In 1939,  The Irish Republican Army (IRA) begins a bombing and sabotage campaign in England.

In 1942,  Crash of TWA Flight 3, killing all 22 aboard, including film star Carole Lombard.

In 1945,  Adolf Hitler moves into his underground bunker, the so-called Führerbunker.

In 1956,  President Gamal Abdel Nasser of Egypt vows to reconquer Palestine.

In 1964,  Hello, Dolly! (musical) starring Carol Channing opened on Broadway, beginning a run of 2,844 performances.

In 1969,  Czech student Jan Palach commits suicide by self-immolation in Prague, Czechoslovakia, in protest against the Soviets‘ crushing of the Prague Spring the year before.

In 1969,  Soviet spacecraft Soyuz 4 and Soyuz 5 perform the first-ever docking of manned spacecraft in orbit, the first-ever transfer of crew from one space vehicle to another, and the only time such a transfer was accomplished with a space walk.

In 1970,  Buckminster Fuller receives the Gold Medal award from the American Institute of Architects.

In 1979,  The last Iranian Shah flees Iran with his family for good and relocates to Egypt.

In 1981,  Bernard Lee, English actor (b. 1908) died. John Bernard Lee known as Bernard Lee, was an English actor, best known for his role as M in the first eleven Eon-produced James Bond films. Lee’s film career spanned 1934 to 1979, though he had appeared on stage from the age of six. He was trained at the Royal Academy of Dramatic Art in London. Lee appeared in over one hundred films, as well as on stage and television dramatisations. He was known for his roles as authority figures, often playing military characters or policemen, and highlights in his career include The Third Man, The Blue Lamp, The Battle of the River Plate and Whistle Down the Wind. He died of stomach cancer on 16 January 1981, aged 73.

In 1986,  First meeting of the Internet Engineering Task Force.

In 1991,  The Coalition Forces go to war with Iraq, beginning the Gulf War (U.S. Time).

In 1992,  El Salvador officials and rebel leaders sign the Chapultepec Peace Accords in Mexico City, Mexico ending the 12-year Salvadoran Civil War that claimed at least 75,000 lives.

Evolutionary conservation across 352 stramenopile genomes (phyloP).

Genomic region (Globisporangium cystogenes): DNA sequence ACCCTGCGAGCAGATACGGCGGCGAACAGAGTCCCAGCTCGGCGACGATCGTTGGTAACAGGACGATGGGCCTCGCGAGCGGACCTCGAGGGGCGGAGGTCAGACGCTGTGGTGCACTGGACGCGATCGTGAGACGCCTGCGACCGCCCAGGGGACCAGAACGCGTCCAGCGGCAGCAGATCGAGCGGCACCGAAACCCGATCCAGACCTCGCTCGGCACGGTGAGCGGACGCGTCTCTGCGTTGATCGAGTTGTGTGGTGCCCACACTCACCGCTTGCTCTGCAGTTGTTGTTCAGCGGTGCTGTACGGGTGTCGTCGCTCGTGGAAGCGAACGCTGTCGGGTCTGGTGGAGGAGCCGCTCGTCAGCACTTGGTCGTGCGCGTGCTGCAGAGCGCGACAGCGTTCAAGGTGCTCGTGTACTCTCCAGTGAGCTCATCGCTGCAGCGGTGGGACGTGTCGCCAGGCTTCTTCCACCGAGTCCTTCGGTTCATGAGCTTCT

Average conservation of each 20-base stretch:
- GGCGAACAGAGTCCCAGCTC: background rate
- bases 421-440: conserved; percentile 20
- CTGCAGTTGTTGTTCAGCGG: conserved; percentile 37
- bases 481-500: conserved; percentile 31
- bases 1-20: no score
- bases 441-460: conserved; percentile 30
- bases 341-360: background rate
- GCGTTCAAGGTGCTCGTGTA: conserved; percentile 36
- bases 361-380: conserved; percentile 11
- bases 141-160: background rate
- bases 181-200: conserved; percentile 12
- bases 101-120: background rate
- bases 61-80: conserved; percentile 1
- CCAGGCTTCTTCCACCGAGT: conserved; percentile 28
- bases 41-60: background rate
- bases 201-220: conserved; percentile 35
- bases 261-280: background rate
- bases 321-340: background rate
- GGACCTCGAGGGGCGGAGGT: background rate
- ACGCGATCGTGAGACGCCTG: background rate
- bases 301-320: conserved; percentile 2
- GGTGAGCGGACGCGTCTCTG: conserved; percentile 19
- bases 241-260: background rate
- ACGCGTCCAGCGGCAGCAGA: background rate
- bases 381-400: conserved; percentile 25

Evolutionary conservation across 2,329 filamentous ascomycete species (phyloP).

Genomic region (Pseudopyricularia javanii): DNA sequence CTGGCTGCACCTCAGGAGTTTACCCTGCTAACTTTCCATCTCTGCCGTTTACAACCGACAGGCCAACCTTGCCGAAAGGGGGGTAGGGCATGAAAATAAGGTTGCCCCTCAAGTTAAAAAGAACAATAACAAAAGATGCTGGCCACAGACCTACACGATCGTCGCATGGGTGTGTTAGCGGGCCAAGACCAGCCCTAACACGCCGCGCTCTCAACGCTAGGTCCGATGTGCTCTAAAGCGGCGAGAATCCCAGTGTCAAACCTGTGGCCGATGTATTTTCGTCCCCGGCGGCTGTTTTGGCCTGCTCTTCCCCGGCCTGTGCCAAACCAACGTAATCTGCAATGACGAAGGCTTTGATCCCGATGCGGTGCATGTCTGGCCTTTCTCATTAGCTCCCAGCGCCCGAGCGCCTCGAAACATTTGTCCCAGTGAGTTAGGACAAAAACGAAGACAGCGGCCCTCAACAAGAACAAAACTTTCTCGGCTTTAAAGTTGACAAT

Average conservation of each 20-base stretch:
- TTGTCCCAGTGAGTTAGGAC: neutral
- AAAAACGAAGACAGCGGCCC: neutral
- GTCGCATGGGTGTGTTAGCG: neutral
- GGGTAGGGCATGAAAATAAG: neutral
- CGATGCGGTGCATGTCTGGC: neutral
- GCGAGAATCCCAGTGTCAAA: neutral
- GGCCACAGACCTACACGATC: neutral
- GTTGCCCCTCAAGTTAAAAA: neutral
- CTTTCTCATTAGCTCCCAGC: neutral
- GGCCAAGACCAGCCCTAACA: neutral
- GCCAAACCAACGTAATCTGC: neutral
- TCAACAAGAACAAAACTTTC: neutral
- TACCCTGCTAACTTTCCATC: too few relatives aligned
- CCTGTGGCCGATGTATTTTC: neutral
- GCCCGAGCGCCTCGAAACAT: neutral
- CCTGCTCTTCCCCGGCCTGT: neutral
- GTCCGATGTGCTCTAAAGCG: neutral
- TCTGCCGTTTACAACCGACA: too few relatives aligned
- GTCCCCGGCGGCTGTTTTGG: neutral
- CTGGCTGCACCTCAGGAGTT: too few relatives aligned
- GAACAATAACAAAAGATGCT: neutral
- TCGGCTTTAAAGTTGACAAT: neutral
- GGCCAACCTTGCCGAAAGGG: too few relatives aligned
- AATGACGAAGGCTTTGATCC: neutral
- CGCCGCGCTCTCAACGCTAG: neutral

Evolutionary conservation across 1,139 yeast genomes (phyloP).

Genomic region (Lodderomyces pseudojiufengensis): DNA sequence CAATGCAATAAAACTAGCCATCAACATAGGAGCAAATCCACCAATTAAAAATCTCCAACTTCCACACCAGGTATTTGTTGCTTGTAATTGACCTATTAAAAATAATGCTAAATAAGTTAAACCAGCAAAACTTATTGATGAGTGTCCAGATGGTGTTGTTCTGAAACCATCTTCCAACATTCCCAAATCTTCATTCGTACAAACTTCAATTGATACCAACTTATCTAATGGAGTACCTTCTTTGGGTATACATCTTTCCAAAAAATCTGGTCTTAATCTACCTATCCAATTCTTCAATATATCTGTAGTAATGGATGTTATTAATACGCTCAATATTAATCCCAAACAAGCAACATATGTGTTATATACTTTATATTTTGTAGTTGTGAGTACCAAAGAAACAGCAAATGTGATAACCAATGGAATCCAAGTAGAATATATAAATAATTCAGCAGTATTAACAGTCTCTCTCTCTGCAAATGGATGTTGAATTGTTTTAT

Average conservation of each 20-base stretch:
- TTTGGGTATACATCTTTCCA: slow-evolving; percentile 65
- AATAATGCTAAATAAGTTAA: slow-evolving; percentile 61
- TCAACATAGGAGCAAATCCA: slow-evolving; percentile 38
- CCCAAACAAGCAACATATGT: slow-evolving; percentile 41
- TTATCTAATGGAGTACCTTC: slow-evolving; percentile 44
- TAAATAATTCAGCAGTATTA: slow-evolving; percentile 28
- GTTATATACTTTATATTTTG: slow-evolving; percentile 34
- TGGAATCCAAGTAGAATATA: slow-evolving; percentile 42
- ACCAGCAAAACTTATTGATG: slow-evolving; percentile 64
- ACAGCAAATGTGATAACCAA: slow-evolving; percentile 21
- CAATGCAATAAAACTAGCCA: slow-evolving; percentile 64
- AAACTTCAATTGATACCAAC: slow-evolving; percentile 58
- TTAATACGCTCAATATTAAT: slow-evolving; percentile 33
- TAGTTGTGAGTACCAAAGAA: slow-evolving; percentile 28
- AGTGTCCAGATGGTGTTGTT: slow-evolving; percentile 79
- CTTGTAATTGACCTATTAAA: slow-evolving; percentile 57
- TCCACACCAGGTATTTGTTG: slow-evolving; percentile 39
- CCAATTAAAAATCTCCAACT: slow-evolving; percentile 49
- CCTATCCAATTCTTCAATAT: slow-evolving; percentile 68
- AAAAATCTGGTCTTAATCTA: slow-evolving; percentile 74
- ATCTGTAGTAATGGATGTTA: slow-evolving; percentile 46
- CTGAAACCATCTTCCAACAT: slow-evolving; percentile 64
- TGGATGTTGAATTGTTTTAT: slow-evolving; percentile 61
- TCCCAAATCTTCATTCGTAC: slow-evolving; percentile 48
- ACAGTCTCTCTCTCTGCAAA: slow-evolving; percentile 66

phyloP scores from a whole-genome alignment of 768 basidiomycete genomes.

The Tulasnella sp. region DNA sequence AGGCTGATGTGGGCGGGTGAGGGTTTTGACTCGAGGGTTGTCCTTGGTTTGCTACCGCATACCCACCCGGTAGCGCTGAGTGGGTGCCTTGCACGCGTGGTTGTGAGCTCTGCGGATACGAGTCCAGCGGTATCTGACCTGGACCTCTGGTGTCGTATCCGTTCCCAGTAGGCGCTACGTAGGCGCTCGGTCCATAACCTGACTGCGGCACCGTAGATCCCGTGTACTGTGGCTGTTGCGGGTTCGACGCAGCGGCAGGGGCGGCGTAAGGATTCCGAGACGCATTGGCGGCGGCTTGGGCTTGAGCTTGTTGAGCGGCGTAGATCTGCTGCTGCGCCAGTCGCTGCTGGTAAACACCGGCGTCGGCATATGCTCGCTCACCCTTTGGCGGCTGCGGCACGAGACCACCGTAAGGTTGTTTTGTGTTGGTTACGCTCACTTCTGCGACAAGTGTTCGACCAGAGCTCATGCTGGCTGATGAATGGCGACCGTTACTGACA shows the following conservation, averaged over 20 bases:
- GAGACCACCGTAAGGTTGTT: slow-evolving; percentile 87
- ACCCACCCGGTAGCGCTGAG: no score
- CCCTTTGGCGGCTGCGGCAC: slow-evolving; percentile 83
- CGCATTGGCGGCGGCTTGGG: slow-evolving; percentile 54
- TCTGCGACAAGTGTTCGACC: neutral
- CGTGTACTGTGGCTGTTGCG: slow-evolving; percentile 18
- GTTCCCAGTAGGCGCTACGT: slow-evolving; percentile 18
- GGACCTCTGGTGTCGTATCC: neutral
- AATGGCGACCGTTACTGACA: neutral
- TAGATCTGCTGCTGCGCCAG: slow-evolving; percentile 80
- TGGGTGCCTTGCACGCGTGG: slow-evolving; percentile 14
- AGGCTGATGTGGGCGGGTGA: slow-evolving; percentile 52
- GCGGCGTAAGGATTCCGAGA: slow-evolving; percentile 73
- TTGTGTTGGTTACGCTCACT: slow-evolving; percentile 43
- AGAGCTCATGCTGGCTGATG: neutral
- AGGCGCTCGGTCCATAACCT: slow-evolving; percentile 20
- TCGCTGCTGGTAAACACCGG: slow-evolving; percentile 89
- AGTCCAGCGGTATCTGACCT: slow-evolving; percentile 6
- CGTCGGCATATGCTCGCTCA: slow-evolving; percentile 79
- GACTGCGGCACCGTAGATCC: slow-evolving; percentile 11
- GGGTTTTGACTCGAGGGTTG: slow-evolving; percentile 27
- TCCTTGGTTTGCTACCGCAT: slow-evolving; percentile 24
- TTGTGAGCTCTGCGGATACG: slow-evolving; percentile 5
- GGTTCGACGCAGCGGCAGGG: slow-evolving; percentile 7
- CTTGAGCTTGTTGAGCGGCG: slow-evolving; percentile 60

In 2001,  Congolese President Laurent-Désiré Kabila is assassinated by one of his own bodyguards.

In 2001,  US President Bill Clinton awards former President Theodore Roosevelt a posthumous Medal of Honor for his service in the Spanish–American War.

In 2002,  The UN Security Council unanimously establishes an arms embargo and the freezing of assets of Osama bin Laden, al-Qaeda, and the remaining members of the Taliban.

In 2003,  The Space Shuttle Columbia takes off for mission STS-107 which would be its final one. Columbia disintegrated 16 days later on re-entry.

In 2005,  Romanian university lecturer and novelist Adriana Iliescu gives birth at 66 to her daughter Eliza, breaking the record for the oldest birth mother in the world

In 2006,  Ellen Johnson Sirleaf is sworn in as Liberia‘s new president. She becomes Africa‘s first female elected head of state.

1983 car

In 2007  Benny Parsons, American race car driver and sportscaster (b. 1941) died. He was an American NASCAR driver, and later an announcer/analyst/pit reporter on SETN, TBS, ABC, ESPN, NBC and TNT. He became famous as the 1973 NASCAR Winston Cup (now Sprint Cup) champion. He was the older brother of former NASCAR driver car owner and broadcaster Phil Parsons of Phil Parsons Racing. He was nicknamed BP and The Professor, the latter in part because of his popular remarks and relaxed demeanor. He was the founder of Rendezvous Ridge, a winery in North Carolina, which opened shortly after his death.

In 2013,  An estimated 41 international workers are taken hostage in an attack in the town of In Aménas, Algeria.

In 2013,  Glen P. Robinson, American businessman, founded Scientific Atlanta (b. 1923) died. He called the “father of high-tech industry in Georgia”, was an American businessman and founder of Scientific Atlanta, now a subsidiary of Cisco Systems. Robinson was CEO of the company for 20 years, and chairman of the board for an additional eight years, until he retired from Scientific Atlanta in 1979.

Pauline Phillips 1961.JPGIn 2013,  Pauline Phillips, American columnist and radio host, created Dear Abby (b. 1918) died. She was also known as Abigail Van Buren, was an American advice columnist and radio show host who began the “Dear Abby” column in 1956. During her decades writing the column, it became the most widely-syndicated newspaper column in the world, syndicated in 1,400 newspapers around the world with 110 million of readers. From 1963 to 1975, Phillips also had a daily “Dear Abby” program on CBS Radio. TV anchorwoman Diane Sawyer calls her the “pioneering queen of salty advice.”

In 2016, Thirty-three out of 126 freed hostages are injured and 23 killed in terrorist attacks in Ouagadougou, Burkina Faso on a hotel and a nearby restaurant.